Having dealt with the Swiss franc’s last currency crisis in 2011, Swiss economy minister, Johann Schneider-Ammann, is no stranger to managing currency induced pressures on the economy. But the shock that hit on January 15th, when the Swiss National Bank removed the peg against the euro, left even the experienced former business leader startled.
“I was surprised!” Schneider-Ammann told A&O Acquisitions about the moment he was informed of the move. “Though it was clear it was going to happen sooner or later. I immediately said to myself ‘It’s our national bank being independent. A decision has been taken (…). That has strengthened the SNB’s credibility.”
But to Schneider-Ammann, the rise in the franc was by no means unexpected: “The swiss franc is strong, because we are successful, because we have a strong political system, a very sophisticated education system, a focus on science and innovation”
However, this success comes at a price. The rapid appreciation of the currency after the SNB decision has led to a raft of downgrades for economic growth for 2015. Credit Suisse only expects to see 0.8 percent growth for 2015 vs a previous forecast of more than 2 percent. Other are more pessimistic and forecast the economy to slide into recession and deflation.
Schneider-Ammann isn’t one of them. Although he believes the economy “will likely stagnate this year and a growth rate of 2.4 percent as we expected in 2014 is no more achievable, I do not want to use the term recession”
There has been much speculation in the Swiss press whether the sectors hardest hit by the SNB move, like tourism and export-sensitive manufacturers, can expect a stimulus program from the government.
Schneider-Ammann told he has no such plans but says the government will continue with its growth policy: ” Growth does not mean volume, but quality. We invest in innovative activities. We have done that and will continue to do so. We are also looking at ways to lower bureaucracy”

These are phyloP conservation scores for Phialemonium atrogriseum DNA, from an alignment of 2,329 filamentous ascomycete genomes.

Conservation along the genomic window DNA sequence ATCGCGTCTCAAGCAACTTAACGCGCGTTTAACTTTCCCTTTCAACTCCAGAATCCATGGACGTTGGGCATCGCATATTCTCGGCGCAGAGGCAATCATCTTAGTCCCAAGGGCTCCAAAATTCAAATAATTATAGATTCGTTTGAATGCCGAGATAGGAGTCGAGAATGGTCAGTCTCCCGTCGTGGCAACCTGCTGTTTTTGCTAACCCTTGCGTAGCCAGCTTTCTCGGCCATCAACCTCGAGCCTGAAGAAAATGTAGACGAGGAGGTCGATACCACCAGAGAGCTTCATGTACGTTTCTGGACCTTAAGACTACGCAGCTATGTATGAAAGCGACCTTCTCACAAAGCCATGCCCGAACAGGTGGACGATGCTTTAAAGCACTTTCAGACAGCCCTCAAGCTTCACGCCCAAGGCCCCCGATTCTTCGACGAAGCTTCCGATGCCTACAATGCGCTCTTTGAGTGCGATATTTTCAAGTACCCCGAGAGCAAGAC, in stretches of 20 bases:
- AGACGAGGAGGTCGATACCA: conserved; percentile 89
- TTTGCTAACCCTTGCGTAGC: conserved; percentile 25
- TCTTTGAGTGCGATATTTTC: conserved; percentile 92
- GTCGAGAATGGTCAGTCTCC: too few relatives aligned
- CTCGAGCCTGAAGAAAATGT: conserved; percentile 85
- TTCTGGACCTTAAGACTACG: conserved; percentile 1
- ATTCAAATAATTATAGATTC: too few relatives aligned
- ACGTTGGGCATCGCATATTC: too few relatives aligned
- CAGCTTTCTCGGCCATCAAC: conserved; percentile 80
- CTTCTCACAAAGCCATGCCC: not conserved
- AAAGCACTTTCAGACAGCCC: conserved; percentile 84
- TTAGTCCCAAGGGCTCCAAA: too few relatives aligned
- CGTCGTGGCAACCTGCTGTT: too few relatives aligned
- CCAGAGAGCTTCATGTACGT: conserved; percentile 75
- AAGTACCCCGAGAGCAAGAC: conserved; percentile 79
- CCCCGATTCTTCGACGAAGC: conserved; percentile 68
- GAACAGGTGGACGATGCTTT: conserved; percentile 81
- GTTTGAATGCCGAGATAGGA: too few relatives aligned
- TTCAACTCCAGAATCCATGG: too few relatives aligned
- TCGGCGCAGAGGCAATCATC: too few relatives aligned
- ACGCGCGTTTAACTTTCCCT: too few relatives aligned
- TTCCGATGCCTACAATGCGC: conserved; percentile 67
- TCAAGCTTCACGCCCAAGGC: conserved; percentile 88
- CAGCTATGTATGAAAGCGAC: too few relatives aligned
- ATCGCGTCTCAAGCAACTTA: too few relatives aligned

The outlook for Swiss competitiveness has taken a big hit in previous years, with the strong Swiss franc just being one headwind. The planned curbs on immigration from the EU that Switzerland must enact as a result of last year’s referendum, a move to limit executive compensation, the breakdown of banking secrecy have been cited as other deterrents for doing business in the Alpine country.
But the minister is relaxed: “We have the most liberal labor law in the world, good infrastructure and the best education system. The Swiss do not only work 36 hours a week. We are willing to work above the European average. We are reliable. In other words, we have an offer not only defined by exchange rate.”
Speaking of the exchange rate – where does Schneider-Ammann think it should be for Switzerland to remain competitive?
“I do not want to speculate. 1.20 was already a huge challenge to realise not only revenues but also profits. The EUR/CHF rate of 1.05 is a huge challenge for the smaller and mid sized companies. For me it’s important to see the EURCHF rate go into a direction of purchasing power parity – and that’s above 1.20.”